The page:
4) Use Variety To Bring Out What’s Important About The Station

The Jack/Bob format’s oft-repeated “mile wide and an inch deep” mantra isn’t always what’s on the air. However you feel about “Waterloo” and “Lick It Up,” they seem to represent at least an inch-and-a-half of depth. And some of the new stations are relying on first-generation modern rock titles that were hardly universal hits at the time—not just KCBS (93.1 Jack FM) Los Angeles where those songs have market history.

But if you believe that this format still has to begin with a core sound and a musical opening in the market—usually Classic Hits, ‘80s pop/rock, or some combination thereof—it makes sense to use the variety to support that core sound. Some new stations that feel like they have no center. The trainwrecks aren’t strategic, they’re there with every other segue. And what you’re left with is just a very broad AC station. Ideally, “oh wows” don’t just prove that a station plays anything. They prove that a station is expert at a certain type of music that its audience likes and has been deprived of for a while.

5) Stop When You’re Finished

In the same way that there cannot and should not be a safe list, there is also no perfect library size. Being able to tout a 1,000 song library may have some consumer press value, but it’s no more a magic number than 185 was in 1992 or 450 is for most of today’s Country stations. And even a Classic Hits/Hot AC-hybrid that just took 300 great-testing songs from each of its component formats would still sound fresher than most of what it is competing with.

After deciding what the hits are, programmers should look for the image records that make a statement about the station. If doing so brings you to 1,000 songs, that’s okay. If you run out before then, give yourself a few months’ vacation from digging. And if your clocks are demanding more depth than what makes sense, then change your clocks.

Being able to work on expanded libraries for the Classic Hits/Hot AC has been very rewarding for those of us who grew up with the music that disappeared from the radio (at least in this context) for 20 years. As the format continues to grow, one can only hope that the PDs who find themselves working with it will also find it rewarding, not rote.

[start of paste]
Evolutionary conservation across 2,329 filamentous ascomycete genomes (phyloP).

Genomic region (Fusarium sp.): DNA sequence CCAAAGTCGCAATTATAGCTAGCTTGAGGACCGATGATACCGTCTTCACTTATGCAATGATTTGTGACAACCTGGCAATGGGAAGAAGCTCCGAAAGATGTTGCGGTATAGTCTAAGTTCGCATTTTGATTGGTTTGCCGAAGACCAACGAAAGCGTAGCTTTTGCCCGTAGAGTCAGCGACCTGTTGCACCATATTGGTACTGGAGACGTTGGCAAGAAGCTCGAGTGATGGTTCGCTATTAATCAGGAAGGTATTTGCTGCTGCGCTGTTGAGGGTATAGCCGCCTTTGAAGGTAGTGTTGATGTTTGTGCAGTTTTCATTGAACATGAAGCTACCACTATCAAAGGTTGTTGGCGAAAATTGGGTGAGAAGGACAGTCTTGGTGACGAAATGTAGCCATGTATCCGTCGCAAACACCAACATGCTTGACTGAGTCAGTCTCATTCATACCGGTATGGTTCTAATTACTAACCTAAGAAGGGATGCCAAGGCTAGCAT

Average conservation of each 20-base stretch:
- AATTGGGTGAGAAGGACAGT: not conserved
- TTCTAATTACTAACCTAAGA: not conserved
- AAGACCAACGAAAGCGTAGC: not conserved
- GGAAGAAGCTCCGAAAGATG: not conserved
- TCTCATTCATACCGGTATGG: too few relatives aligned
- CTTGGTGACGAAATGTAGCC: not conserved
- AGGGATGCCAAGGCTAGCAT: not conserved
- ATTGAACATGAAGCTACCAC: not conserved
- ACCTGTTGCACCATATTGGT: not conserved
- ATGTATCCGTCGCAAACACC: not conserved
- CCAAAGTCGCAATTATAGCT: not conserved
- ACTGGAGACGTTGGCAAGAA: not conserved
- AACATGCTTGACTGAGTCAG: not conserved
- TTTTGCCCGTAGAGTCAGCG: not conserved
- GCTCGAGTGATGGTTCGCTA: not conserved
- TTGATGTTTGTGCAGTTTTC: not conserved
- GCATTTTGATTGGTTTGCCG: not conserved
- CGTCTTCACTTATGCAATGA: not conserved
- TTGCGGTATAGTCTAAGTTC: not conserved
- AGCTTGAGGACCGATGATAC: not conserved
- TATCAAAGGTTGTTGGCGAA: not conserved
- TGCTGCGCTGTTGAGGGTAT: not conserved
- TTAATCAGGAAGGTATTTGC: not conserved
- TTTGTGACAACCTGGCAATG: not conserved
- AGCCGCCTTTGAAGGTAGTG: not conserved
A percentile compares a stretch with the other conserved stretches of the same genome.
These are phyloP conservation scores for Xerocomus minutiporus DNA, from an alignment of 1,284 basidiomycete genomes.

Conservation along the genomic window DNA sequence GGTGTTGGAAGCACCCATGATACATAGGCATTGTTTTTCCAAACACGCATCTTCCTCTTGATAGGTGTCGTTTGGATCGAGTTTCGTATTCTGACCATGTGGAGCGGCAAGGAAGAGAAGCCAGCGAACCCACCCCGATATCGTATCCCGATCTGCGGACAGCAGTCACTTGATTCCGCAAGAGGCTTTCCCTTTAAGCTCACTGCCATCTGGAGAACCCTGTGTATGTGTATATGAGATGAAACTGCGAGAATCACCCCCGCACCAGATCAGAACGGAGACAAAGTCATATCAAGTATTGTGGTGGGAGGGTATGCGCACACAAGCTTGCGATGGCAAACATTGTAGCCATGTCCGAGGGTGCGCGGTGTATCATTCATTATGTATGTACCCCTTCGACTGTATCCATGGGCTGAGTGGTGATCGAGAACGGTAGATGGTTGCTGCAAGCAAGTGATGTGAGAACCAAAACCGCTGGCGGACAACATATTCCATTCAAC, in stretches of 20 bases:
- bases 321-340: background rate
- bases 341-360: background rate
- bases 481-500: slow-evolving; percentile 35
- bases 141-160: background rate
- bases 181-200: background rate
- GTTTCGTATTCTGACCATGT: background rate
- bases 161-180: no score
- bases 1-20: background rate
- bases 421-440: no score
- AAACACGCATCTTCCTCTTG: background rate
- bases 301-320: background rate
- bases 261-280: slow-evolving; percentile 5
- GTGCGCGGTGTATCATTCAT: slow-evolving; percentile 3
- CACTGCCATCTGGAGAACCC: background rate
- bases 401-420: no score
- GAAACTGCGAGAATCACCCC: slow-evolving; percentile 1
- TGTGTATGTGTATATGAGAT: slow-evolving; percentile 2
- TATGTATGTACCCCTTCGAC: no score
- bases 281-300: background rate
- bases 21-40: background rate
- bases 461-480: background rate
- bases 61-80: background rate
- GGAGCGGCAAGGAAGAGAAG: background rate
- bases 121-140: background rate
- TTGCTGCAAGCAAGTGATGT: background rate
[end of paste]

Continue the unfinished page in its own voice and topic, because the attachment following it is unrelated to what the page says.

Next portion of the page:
Sean Ross is Edison Media Research’s VP of Music & Programming and the former editor-in-chief of Airplay Monitor, Billboard Magazine’s radio programming publication. The opinions expressed here are his own and can be found on the edisonresearch.com Web site every week. Sean can be reached at 908.707.4707 or SRoss@edisonresearch.com.


Read other articles by Sean Ross

7 Responses to “The Care And Feeding Of Variety: Building A 1,000 Song Library”

  1. Ed Salamon says:

    Ironically, some of the first PDs to realize the value of the expanded library, were some of the very same PDs that were at the forefront of short playlists back in the 70′s: Scott Shannon with his syndicated True Oldies format and John Sebastian with The Wolf (WSM-FM) here in Nashville, to name a couple.
    Ed Salamon

  2. Bill Cloutier says:

    I love the Jack format. But, as usual, radio operators are jumping on the bandwagon with little or no thought as to how to maintain the station’s legs once the novelty wears off. As the Research Group folks constantly reminded us old war horses, it’s what’s between the records — the so-called “stationality” — that separates great radio stations from those that play great music.